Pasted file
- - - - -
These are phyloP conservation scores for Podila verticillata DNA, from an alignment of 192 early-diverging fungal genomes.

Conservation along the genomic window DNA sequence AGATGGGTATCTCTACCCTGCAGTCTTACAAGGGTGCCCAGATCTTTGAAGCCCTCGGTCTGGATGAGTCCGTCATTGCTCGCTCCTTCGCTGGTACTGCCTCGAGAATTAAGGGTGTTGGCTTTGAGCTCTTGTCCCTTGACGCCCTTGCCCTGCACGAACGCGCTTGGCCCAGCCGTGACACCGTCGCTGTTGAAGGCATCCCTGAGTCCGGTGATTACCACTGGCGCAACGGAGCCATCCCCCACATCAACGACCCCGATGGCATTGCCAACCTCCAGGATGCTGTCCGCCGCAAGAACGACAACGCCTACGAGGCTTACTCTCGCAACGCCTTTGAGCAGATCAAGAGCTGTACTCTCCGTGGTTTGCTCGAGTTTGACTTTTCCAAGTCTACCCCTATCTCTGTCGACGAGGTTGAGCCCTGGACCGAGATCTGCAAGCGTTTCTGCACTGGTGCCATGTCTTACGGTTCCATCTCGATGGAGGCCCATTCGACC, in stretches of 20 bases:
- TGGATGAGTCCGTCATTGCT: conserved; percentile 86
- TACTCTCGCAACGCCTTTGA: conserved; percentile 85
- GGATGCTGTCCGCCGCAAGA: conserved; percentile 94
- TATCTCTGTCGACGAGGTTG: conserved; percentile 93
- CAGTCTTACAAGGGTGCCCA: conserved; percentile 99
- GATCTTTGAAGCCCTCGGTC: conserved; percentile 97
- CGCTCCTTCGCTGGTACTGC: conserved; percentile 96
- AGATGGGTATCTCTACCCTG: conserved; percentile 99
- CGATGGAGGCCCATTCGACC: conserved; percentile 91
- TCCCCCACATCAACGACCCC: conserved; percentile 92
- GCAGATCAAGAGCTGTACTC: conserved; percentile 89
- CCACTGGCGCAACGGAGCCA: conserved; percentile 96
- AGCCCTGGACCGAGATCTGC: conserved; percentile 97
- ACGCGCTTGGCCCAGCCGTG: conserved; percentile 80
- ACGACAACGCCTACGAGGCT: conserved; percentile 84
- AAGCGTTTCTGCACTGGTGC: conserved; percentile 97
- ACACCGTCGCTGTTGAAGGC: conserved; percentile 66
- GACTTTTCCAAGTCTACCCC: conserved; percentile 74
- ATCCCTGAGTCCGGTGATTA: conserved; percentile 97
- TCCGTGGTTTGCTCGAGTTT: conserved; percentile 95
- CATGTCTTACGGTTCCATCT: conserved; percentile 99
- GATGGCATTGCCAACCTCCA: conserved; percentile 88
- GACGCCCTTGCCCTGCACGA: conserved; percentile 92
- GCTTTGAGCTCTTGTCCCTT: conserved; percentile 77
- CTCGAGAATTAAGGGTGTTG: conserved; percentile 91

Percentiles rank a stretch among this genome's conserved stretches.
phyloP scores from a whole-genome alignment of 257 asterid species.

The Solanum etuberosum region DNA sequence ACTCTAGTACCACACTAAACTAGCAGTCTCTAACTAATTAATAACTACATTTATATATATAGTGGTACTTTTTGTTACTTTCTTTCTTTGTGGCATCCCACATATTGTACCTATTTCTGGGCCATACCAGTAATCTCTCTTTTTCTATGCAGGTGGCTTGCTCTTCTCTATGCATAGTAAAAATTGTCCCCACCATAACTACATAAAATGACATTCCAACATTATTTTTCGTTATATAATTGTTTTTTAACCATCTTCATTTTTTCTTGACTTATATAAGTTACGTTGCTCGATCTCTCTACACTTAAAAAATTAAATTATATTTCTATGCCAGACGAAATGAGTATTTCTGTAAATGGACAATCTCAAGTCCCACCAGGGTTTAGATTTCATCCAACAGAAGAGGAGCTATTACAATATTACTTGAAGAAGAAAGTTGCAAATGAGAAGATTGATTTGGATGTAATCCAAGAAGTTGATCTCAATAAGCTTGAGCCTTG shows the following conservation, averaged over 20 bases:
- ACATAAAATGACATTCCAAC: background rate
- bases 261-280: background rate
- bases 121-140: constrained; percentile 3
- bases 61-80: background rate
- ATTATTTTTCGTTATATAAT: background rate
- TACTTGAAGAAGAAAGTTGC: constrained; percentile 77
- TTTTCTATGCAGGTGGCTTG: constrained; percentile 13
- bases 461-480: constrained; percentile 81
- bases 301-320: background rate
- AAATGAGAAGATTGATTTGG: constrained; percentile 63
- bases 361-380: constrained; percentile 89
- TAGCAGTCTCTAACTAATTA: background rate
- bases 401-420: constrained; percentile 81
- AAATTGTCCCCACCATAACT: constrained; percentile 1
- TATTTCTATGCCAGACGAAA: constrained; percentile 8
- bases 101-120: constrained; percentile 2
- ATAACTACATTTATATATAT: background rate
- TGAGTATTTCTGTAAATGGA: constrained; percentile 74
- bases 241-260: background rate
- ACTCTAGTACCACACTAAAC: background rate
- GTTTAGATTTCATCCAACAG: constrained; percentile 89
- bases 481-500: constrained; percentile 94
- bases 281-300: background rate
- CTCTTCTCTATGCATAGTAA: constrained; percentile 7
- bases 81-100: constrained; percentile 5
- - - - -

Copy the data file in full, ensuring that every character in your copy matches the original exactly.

These are phyloP conservation scores for Podila verticillata DNA, from an alignment of 192 early-diverging fungal genomes.

Conservation along the genomic window DNA sequence AGATGGGTATCTCTACCCTGCAGTCTTACAAGGGTGCCCAGATCTTTGAAGCCCTCGGTCTGGATGAGTCCGTCATTGCTCGCTCCTTCGCTGGTACTGCCTCGAGAATTAAGGGTGTTGGCTTTGAGCTCTTGTCCCTTGACGCCCTTGCCCTGCACGAACGCGCTTGGCCCAGCCGTGACACCGTCGCTGTTGAAGGCATCCCTGAGTCCGGTGATTACCACTGGCGCAACGGAGCCATCCCCCACATCAACGACCCCGATGGCATTGCCAACCTCCAGGATGCTGTCCGCCGCAAGAACGACAACGCCTACGAGGCTTACTCTCGCAACGCCTTTGAGCAGATCAAGAGCTGTACTCTCCGTGGTTTGCTCGAGTTTGACTTTTCCAAGTCTACCCCTATCTCTGTCGACGAGGTTGAGCCCTGGACCGAGATCTGCAAGCGTTTCTGCACTGGTGCCATGTCTTACGGTTCCATCTCGATGGAGGCCCATTCGACC, in stretches of 20 bases:
- TGGATGAGTCCGTCATTGCT: conserved; percentile 86
- TACTCTCGCAACGCCTTTGA: conserved; percentile 85
- GGATGCTGTCCGCCGCAAGA: conserved; percentile 94
- TATCTCTGTCGACGAGGTTG: conserved; percentile 93
- CAGTCTTACAAGGGTGCCCA: conserved; percentile 99
- GATCTTTGAAGCCCTCGGTC: conserved; percentile 97
- CGCTCCTTCGCTGGTACTGC: conserved; percentile 96
- AGATGGGTATCTCTACCCTG: conserved; percentile 99
- CGATGGAGGCCCATTCGACC: conserved; percentile 91
- TCCCCCACATCAACGACCCC: conserved; percentile 92
- GCAGATCAAGAGCTGTACTC: conserved; percentile 89
- CCACTGGCGCAACGGAGCCA: conserved; percentile 96
- AGCCCTGGACCGAGATCTGC: conserved; percentile 97
- ACGCGCTTGGCCCAGCCGTG: conserved; percentile 80
- ACGACAACGCCTACGAGGCT: conserved; percentile 84
- AAGCGTTTCTGCACTGGTGC: conserved; percentile 97
- ACACCGTCGCTGTTGAAGGC: conserved; percentile 66
- GACTTTTCCAAGTCTACCCC: conserved; percentile 74
- ATCCCTGAGTCCGGTGATTA: conserved; percentile 97
- TCCGTGGTTTGCTCGAGTTT: conserved; percentile 95
- CATGTCTTACGGTTCCATCT: conserved; percentile 99
- GATGGCATTGCCAACCTCCA: conserved; percentile 88
- GACGCCCTTGCCCTGCACGA: conserved; percentile 92
- GCTTTGAGCTCTTGTCCCTT: conserved; percentile 77
- CTCGAGAATTAAGGGTGTTG: conserved; percentile 91

Percentiles rank a stretch among this genome's conserved stretches.
phyloP scores from a whole-genome alignment of 257 asterid species.

The Solanum etuberosum region DNA sequence ACTCTAGTACCACACTAAACTAGCAGTCTCTAACTAATTAATAACTACATTTATATATATAGTGGTACTTTTTGTTACTTTCTTTCTTTGTGGCATCCCACATATTGTACCTATTTCTGGGCCATACCAGTAATCTCTCTTTTTCTATGCAGGTGGCTTGCTCTTCTCTATGCATAGTAAAAATTGTCCCCACCATAACTACATAAAATGACATTCCAACATTATTTTTCGTTATATAATTGTTTTTTAACCATCTTCATTTTTTCTTGACTTATATAAGTTACGTTGCTCGATCTCTCTACACTTAAAAAATTAAATTATATTTCTATGCCAGACGAAATGAGTATTTCTGTAAATGGACAATCTCAAGTCCCACCAGGGTTTAGATTTCATCCAACAGAAGAGGAGCTATTACAATATTACTTGAAGAAGAAAGTTGCAAATGAGAAGATTGATTTGGATGTAATCCAAGAAGTTGATCTCAATAAGCTTGAGCCTTG shows the following conservation, averaged over 20 bases:
- ACATAAAATGACATTCCAAC: background rate
- bases 261-280: background rate
- bases 121-140: constrained; percentile 3
- bases 61-80: background rate
- ATTATTTTTCGTTATATAAT: background rate
- TACTTGAAGAAGAAAGTTGC: constrained; percentile 77
- TTTTCTATGCAGGTGGCTTG: constrained; percentile 13
- bases 461-480: constrained; percentile 81
- bases 301-320: background rate
- AAATGAGAAGATTGATTTGG: constrained; percentile 63
- bases 361-380: constrained; percentile 89
- TAGCAGTCTCTAACTAATTA: background rate
- bases 401-420: constrained; percentile 81
- AAATTGTCCCCACCATAACT: constrained; percentile 1
- TATTTCTATGCCAGACGAAA: constrained; percentile 8
- bases 101-120: constrained; percentile 2
- ATAACTACATTTATATATAT: background rate
- TGAGTATTTCTGTAAATGGA: constrained; percentile 74
- bases 241-260: background rate
- ACTCTAGTACCACACTAAAC: background rate
- GTTTAGATTTCATCCAACAG: constrained; percentile 89
- bases 481-500: constrained; percentile 94
- bases 281-300: background rate
- CTCTTCTCTATGCATAGTAA: constrained; percentile 7
- bases 81-100: constrained; percentile 5